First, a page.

Another Man Accuses Rev. Coonan
Parishioners Plan Vigil

By Kathleen Shaw
Telegram & Gazette
August 27, 2002

- Members of St. John Church continued their support yesterday of the Rev. Joseph A. Coonan even as another person made allegations against the priest.

Nicolas O. Ledu, who said Rev. Coonan asked him to masturbate in front of him during a counseling session 28 years ago, said he believes there are many more victims who have not contacted state police.

At least 15 people have made allegations of sexual misconduct against Rev. Coonan. Mr. Ledu said he has filed a report with the state police.

Rev. Coonan's lawyer, Joseph D. Early Jr., last night said that he was unaware of Mr. Ledu's allegations, and that Rev. Coonan has denied the previous allegations. He pointed out that there have been no allegations of abuse occurring since his client was ordained.

The parishioners and other supporters of Rev. Coonan announced a candlelight vigil and walk at 7 p.m. Sept. 5. The group will start from the front of the church, 44 Temple St., and proceed to City Hall. All participants are to carry candles and green ribbons as a show of support.

Rev. Coonan was removed from his pastorship of St. John Church on Aug. 1 by Bishop Daniel P. Reilly after what the Catholic Diocese of Worcester called "credible" allegations of sexual abuse. The supporters believe that Rev. Coonan acknowledged being a sinner before he became a priest and that the allegations involve actions that happened before ordination.

A short service of prayers, poems and favorite music of Rev. Coonan will be conducted at the church after the procession. Refreshments will be provided at the conclusion in the church hall.

David Clohessy, national director of the Survivors Network Against Priest Abuse, said the continued support of Rev. Coonan by St. John parishioners after so many alleged victims have come forward, could act as a deterrent against other people coming forward.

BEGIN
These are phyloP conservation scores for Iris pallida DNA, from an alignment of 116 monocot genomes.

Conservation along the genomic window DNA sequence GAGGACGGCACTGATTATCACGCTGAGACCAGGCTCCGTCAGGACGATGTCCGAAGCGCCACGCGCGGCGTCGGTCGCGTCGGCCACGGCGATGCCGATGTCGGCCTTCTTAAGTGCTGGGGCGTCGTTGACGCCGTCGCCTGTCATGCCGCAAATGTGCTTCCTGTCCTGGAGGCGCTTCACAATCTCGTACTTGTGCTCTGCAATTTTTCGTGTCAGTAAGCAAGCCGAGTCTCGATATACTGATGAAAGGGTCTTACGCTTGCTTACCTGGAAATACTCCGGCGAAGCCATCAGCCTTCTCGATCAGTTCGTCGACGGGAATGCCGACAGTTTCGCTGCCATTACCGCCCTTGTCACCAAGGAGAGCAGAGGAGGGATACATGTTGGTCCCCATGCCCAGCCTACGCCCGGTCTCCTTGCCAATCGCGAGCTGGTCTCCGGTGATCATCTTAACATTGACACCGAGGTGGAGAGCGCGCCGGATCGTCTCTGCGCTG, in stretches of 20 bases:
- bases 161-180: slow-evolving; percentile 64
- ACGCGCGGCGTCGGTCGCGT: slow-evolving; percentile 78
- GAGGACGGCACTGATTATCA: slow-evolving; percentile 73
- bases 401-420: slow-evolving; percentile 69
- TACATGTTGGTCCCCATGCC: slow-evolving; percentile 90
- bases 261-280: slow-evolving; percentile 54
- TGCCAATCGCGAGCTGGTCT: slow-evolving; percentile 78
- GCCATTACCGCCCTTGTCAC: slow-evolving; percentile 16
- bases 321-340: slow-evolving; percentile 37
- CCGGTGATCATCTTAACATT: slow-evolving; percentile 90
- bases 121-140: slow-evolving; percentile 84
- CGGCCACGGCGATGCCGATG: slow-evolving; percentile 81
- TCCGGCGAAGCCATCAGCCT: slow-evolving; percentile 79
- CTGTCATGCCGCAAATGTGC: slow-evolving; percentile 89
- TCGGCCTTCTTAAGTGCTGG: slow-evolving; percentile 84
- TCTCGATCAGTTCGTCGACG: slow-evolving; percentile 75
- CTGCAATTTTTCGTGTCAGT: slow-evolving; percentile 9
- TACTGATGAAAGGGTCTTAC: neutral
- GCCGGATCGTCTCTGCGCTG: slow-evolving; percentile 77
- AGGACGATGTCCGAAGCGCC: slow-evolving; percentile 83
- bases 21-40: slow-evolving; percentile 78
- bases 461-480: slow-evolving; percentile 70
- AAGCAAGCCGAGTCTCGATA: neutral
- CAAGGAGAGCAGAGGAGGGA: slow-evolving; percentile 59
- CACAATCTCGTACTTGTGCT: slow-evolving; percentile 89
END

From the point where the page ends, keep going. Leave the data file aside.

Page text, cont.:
Children are still being sexually abused throughout the country, Mr. Clohessy said. When they see the attitudes of adults in the case of Rev. Coonan, it makes it harder for them to reveal the abuse, he said.

Mr. Ledu said, "For the better part of a decade (Rev. Coonan) seduced young boys and teenagers into performing sexual acts for his delight, acts that included defecation and urination." He said he fears Rev. Coonan's supporters are making the priest into a "quasi saint."

Mr. Ledu, who lives northwest of Worcester, said the abuse by Rev. Coonan "was openly talked about in Oxford."

Mr. Ledu said while he was growing up in Oxford he heard stories regarding Rev. Coonan "repeated over and over around town," and then he had his own encounter with Rev. Coonan.

Mr. Ledu said the Crisis Center on Main Street in Oxford, which was operated by Rev. Coonan, was a place where young people could hang out and meet their friends. Rev. Coonan, who was not then a priest, would offer counseling, he said.

"Joseph Coonan would come and go. He introduced himself as a counselor for the young people that met there.

"One night, I asked Joe if I could talk with him. In other words, I initiated our conversation. I felt comfortable approaching him because it was understood that he was a counselor," he said.